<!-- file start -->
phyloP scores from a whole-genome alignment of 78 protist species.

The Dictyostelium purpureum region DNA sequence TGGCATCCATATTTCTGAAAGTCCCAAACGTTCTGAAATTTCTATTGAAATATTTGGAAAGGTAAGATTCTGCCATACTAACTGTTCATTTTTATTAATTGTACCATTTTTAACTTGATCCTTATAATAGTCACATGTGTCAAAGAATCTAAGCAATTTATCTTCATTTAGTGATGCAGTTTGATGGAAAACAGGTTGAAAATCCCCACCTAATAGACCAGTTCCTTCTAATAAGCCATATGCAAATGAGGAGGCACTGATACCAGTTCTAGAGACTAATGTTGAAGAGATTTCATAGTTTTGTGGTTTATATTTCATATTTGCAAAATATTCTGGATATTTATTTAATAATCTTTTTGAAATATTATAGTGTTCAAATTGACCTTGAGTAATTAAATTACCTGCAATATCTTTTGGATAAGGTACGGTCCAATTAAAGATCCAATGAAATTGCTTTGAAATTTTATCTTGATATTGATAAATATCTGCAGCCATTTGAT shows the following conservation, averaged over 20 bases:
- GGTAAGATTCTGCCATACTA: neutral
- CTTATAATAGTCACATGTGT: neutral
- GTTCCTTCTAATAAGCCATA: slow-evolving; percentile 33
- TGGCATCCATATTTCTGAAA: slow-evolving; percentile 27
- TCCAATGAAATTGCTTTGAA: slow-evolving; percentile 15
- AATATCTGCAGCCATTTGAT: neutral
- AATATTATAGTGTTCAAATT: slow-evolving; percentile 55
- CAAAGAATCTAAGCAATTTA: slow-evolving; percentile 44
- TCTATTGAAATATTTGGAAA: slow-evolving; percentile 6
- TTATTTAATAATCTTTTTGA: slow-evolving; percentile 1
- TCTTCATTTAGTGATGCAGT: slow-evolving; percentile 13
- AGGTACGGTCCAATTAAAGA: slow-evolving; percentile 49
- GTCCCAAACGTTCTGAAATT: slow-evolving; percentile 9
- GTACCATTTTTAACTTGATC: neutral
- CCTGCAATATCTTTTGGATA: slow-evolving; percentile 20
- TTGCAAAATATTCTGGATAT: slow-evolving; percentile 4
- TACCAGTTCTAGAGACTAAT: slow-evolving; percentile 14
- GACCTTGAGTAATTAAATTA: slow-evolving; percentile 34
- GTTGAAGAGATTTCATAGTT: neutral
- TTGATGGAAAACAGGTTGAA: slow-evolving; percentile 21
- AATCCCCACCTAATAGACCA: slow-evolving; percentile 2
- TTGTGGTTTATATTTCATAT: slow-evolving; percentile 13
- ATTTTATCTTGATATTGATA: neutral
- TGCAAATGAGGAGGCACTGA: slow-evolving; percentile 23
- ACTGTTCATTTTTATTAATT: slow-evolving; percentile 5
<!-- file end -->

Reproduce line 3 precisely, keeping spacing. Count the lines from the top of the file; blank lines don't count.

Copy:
- GGTAAGATTCTGCCATACTA: neutral